Frequently Asked Questions
Contact Manu-o-Kū, 808-379-7555. Also see
www.whiteterns.org/care for more information.
If you find a downed shearwater fledgling then contact appropriate facility for your island, on O’ahu or Big Island the Hawai‘i Wildlife Center (808-884-5000), on Maui, Moloka’i, or Lanai, Maui Nui Seabird Recovery (808-573-BIRD), and on Kaua‘i, Save Our Shearwaters (808-635-5117). For more information on Shearwaters and rescued bird drop-off locations click here.
NON-NATIVE NESTLING – Nestlings have few feathers and can only drag themselves on the ground. If you can find the nest, then place the nestling back in the nest or create a makeshift nest and place in the closest tree to where you found the nestling. This will provide the best chance for the parents to find the nestling.
INJURED NON-NATIVE – If the bird is injured or sick and is a non-native species, then you can contact your local humane society or find a licensed rehabilitation facility for your island at the Division of Forestry and Wildlife website.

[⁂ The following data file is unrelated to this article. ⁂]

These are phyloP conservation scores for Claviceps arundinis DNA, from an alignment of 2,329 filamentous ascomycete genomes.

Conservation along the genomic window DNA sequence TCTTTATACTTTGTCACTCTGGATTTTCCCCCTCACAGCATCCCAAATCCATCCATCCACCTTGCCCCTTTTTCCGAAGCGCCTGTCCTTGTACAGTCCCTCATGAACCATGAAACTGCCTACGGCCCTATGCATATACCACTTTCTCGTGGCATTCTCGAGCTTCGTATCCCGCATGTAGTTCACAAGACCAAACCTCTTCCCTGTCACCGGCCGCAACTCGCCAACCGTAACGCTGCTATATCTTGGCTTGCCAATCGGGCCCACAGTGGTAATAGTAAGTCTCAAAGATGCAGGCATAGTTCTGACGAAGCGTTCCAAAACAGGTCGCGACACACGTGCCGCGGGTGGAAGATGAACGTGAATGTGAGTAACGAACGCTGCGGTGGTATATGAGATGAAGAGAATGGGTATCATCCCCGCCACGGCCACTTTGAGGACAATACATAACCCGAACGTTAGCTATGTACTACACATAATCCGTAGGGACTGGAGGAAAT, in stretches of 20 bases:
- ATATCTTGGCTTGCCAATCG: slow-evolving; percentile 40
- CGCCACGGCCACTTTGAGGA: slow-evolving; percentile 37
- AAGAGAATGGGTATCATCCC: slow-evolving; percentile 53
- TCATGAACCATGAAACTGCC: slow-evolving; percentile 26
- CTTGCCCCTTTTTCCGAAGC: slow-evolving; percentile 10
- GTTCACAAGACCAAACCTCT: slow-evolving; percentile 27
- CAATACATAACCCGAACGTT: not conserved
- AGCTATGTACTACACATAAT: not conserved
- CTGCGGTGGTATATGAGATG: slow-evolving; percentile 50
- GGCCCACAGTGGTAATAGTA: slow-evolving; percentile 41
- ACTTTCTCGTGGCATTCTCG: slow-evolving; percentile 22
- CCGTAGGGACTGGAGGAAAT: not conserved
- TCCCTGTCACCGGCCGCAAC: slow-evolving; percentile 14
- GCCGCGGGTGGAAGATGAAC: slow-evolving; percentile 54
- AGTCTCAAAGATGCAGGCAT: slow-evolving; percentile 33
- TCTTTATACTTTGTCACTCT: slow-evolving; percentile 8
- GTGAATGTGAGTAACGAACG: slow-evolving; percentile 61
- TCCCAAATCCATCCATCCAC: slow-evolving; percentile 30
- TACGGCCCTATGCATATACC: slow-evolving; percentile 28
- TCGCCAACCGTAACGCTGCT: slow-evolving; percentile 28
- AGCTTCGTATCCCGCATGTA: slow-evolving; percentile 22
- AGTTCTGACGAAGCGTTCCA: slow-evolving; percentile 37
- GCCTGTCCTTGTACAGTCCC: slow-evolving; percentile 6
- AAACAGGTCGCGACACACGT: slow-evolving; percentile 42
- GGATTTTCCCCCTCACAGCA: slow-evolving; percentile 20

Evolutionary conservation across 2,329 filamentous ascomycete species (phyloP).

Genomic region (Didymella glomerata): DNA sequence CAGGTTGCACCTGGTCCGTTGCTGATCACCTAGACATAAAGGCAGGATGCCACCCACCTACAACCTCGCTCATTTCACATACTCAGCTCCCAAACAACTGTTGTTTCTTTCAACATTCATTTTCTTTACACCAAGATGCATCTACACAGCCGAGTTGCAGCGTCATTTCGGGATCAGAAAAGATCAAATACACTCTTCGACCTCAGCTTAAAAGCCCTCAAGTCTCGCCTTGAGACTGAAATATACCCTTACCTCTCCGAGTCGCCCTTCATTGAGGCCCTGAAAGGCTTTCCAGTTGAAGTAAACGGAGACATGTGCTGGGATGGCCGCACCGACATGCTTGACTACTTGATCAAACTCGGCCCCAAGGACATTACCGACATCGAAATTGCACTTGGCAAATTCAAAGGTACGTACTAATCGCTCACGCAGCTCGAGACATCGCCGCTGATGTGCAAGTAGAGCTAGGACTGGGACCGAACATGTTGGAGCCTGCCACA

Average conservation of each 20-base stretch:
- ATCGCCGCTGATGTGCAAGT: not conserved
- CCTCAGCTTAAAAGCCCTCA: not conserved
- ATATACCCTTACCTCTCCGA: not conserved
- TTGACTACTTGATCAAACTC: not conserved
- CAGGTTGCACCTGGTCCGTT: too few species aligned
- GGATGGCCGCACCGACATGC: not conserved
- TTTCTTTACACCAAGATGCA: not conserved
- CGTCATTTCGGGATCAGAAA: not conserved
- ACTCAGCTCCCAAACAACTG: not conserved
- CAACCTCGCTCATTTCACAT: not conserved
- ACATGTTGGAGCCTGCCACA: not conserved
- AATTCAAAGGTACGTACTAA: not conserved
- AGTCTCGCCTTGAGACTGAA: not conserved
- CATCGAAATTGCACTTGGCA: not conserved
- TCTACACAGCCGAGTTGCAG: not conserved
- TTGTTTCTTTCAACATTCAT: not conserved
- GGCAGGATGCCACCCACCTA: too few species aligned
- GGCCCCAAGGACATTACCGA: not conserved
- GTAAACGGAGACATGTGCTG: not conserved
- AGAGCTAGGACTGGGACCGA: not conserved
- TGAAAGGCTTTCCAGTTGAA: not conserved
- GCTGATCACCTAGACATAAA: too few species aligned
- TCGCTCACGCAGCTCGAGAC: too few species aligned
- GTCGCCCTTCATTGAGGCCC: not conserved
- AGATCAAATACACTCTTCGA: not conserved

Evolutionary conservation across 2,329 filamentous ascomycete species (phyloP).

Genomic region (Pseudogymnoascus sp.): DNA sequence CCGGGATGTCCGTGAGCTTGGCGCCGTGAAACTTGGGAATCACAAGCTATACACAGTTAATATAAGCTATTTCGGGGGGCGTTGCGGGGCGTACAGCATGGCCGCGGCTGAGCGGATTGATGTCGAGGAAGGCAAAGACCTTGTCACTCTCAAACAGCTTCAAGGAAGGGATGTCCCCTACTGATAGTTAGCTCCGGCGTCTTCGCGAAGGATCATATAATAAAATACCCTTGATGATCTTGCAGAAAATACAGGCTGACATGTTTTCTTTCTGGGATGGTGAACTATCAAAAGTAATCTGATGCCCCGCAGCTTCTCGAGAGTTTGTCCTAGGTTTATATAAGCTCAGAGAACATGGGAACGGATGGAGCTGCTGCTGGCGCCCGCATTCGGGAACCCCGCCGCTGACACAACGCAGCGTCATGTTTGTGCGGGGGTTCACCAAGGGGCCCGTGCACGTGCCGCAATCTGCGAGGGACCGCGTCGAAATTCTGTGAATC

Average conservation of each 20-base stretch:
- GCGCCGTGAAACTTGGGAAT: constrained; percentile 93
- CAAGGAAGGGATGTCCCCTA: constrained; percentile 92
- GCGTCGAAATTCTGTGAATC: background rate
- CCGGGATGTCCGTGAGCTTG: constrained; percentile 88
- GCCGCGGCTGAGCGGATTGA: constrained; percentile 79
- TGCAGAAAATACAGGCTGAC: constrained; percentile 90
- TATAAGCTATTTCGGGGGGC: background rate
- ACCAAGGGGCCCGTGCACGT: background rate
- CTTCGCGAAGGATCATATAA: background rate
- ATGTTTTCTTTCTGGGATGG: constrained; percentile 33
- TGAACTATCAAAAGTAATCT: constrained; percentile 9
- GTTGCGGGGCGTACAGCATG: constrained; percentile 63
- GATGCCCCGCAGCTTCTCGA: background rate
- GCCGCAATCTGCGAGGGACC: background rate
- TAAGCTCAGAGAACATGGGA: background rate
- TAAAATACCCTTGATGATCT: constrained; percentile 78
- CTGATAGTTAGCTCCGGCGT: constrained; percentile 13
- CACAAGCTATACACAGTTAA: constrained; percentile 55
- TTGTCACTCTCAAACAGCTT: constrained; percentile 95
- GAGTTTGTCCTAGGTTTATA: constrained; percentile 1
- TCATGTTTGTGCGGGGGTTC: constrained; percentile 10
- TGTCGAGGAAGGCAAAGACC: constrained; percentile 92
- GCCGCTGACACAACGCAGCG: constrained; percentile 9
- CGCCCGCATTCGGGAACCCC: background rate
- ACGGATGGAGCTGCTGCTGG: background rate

HAS does not have facilities or resources to assist with/care for injured or sick birds and is not responsible for any injuries from people handling birds. For more information see this FAQ section.
For downed wildlife contacts for all islands, go to http://dlnr.hawaii.gov/wildlife/downed-wildlife-contact-details/
Recommendations and directions for birding sites on the various islands may be found in our new 7th edition of the Hawaii’s Birds book.
It is organized by habitat and includes photos, distributions,
descriptions, voices, and habits of all of the native and introduced birds that are regularly seen in Hawaii today.
Also, the Hawaii Birdwatching Facebook group serves as a resource for anyone interested in birdwatching and bird conservation in Hawai’i. Members (beginner birders through experienced birders) share their observations, sightings, anecdotes, questions, articles related to birding and bird conservation within the islands. You are welcome to ask questions on this Facebook page, which is independent of the Hawaii Audubon Society.
HAS does not provide recommendations for commercial Birding Guides, but there are excellent guides who provide descriptions and costs of their services online.